How IARPA Judges the Success of Investments in Research and Innovation
Wednesday, March 22, 2017 at 10:38AM
Jen Bachner

The Government Analytics Breakfast (GAB) Forum was pleased to welcome Dr. Jason Matheny, Director of the Intelligence Advanced Research Projects Activity (IARPA), and learn about the methods used to evaluate IARPA's research investments.

IARPA is a U.S. Government organization that invests in high-risk, high-payoff research in support of national intelligence.  Approximately one quarter of IARPA's budget is devoted to measuring and evaluating the quality of the research it funds, a very difficult task.  For example, Dr. Matheny noted that scientists often learn a lot from what doesn't work.  IARPA devotes time and resources to recording failures so future scholars can learn from them (and thereby avoid the "file drawer problem").

Two metrics commonly used to measure research success are (1) the number or impact of publications and (2) the transfer of technologies that result from the research undertaken.  Dr. Matheny, explained, however, that these are certainly not the only measures of success available, but it's not clear which measures are "best", particularly when determinig future funding.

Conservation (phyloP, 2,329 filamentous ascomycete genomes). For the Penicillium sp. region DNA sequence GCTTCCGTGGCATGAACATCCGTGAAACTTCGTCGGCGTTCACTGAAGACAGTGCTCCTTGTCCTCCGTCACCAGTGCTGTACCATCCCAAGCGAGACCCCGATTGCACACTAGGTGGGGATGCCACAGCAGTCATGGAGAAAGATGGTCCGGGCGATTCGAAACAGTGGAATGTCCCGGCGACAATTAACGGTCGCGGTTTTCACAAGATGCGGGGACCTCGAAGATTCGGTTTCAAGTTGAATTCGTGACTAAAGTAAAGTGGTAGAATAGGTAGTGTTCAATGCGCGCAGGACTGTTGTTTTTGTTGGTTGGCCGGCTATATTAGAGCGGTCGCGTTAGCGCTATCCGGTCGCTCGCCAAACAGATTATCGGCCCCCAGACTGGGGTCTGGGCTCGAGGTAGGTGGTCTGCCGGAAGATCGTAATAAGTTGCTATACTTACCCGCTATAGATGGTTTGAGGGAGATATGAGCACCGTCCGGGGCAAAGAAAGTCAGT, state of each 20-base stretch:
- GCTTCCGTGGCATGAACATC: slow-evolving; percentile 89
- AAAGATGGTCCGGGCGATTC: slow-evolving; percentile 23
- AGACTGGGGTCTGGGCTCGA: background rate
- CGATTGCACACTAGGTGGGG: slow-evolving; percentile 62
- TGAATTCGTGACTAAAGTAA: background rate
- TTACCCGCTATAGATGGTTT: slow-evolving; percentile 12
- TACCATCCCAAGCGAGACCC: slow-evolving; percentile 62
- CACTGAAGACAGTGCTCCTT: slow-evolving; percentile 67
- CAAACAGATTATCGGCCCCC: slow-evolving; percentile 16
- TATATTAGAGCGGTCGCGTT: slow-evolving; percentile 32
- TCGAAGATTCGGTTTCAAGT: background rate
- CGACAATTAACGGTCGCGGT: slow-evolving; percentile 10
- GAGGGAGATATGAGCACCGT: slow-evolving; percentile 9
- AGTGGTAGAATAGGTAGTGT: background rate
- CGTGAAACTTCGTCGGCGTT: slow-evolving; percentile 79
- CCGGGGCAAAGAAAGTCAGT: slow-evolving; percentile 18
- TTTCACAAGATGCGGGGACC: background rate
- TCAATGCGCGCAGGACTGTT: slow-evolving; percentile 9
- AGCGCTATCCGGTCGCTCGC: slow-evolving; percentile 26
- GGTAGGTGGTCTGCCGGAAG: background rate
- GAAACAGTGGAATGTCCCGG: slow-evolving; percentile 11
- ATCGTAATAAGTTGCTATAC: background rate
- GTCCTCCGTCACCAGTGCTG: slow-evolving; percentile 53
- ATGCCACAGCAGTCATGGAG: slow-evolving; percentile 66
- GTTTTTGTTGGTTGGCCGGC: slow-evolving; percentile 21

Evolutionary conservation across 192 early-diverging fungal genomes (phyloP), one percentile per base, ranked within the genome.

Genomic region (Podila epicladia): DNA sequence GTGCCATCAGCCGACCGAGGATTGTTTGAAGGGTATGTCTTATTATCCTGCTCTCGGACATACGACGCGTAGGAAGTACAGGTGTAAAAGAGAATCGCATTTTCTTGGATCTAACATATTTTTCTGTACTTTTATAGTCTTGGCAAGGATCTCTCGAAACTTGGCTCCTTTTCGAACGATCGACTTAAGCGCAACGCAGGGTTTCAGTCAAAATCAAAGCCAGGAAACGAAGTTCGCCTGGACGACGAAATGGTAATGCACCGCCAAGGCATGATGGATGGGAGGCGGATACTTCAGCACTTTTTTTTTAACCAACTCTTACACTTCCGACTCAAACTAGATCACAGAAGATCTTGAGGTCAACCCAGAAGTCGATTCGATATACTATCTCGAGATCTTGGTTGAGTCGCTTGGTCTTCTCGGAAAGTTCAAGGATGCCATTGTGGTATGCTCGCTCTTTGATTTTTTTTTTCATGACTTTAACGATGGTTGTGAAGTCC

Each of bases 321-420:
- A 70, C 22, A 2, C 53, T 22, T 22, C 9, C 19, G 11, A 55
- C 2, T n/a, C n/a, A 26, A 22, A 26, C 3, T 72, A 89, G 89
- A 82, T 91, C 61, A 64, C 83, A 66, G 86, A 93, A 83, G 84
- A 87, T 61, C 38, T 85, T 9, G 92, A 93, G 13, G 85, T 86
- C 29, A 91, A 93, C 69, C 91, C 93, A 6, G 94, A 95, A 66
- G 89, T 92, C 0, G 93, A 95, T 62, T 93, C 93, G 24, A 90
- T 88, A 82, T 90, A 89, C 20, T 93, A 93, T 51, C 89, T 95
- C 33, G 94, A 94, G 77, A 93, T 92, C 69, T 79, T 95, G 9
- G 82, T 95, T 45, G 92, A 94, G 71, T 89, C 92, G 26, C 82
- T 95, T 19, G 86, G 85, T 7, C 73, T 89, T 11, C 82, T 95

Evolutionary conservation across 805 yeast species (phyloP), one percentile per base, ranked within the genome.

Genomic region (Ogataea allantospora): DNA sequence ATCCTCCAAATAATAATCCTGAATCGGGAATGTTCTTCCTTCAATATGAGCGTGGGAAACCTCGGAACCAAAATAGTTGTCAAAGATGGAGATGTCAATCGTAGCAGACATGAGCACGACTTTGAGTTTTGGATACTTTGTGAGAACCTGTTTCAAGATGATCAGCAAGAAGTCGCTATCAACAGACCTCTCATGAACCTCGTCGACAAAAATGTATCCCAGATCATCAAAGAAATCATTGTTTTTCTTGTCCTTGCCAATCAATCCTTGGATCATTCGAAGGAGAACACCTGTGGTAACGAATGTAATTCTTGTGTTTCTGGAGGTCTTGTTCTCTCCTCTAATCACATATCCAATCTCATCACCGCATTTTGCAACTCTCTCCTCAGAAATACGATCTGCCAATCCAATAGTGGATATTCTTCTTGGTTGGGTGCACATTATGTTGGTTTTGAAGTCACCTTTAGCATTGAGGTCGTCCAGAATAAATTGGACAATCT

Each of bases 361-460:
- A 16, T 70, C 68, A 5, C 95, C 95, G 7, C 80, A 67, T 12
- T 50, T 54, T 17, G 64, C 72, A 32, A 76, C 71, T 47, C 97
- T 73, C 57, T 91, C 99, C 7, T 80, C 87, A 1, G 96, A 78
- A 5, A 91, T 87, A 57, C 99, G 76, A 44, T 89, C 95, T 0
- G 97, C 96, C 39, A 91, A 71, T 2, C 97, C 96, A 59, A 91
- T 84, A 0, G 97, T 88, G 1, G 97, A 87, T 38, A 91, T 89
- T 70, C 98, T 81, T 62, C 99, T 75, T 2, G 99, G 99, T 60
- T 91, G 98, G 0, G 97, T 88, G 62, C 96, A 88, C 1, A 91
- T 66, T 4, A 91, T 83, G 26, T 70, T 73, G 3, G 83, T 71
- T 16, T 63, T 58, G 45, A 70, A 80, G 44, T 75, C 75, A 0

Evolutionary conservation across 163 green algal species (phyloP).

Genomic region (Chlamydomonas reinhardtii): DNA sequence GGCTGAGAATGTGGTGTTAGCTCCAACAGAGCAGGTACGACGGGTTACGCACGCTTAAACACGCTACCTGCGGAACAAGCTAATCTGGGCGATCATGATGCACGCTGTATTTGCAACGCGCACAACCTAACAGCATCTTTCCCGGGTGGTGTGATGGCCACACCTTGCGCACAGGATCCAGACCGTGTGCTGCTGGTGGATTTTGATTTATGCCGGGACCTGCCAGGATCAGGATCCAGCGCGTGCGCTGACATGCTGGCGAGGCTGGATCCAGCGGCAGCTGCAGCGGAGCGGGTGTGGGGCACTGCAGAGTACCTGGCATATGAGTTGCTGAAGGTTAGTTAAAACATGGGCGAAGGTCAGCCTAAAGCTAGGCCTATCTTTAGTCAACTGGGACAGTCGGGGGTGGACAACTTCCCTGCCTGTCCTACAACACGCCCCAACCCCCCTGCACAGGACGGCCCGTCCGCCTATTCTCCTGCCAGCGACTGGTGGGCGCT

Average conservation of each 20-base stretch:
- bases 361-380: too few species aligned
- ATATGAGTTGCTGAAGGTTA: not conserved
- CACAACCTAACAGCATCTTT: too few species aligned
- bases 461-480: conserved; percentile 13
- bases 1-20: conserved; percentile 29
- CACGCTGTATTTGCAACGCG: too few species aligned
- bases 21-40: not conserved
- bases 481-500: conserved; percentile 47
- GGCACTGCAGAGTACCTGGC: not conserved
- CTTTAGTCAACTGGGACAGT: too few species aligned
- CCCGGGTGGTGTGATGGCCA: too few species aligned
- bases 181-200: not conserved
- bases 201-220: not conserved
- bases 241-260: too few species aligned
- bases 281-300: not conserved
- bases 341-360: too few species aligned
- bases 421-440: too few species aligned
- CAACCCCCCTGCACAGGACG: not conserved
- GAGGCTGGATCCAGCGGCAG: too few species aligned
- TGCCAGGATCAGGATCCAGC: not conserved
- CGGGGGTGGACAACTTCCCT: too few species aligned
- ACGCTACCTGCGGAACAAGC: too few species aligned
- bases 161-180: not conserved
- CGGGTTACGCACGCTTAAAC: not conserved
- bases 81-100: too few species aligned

Increasingly IARPA is using prize money (instead of traditional contracts) to entice a wider breadth of researchers to investigate solutions that can be applied in the intelligence field.  Under this compensation structure, teams of researchers need not submit proposals to receive funding -- they simply submit their solutions and IARPA then judges which solution(s) is best.

Dr. Matheny concluded by noting the importance of scientists learning how to communicate complex findings to wide audiences.  He suggested the researchers leverage tools like videos and podcasts as means to convey the importance of their work to nontechnical audiences, including high-level policymakers.

You can view the entire talk here.

Article originally appeared on Governmental Studies at Johns Hopkins University (http://www.governmentalstudies.com/).
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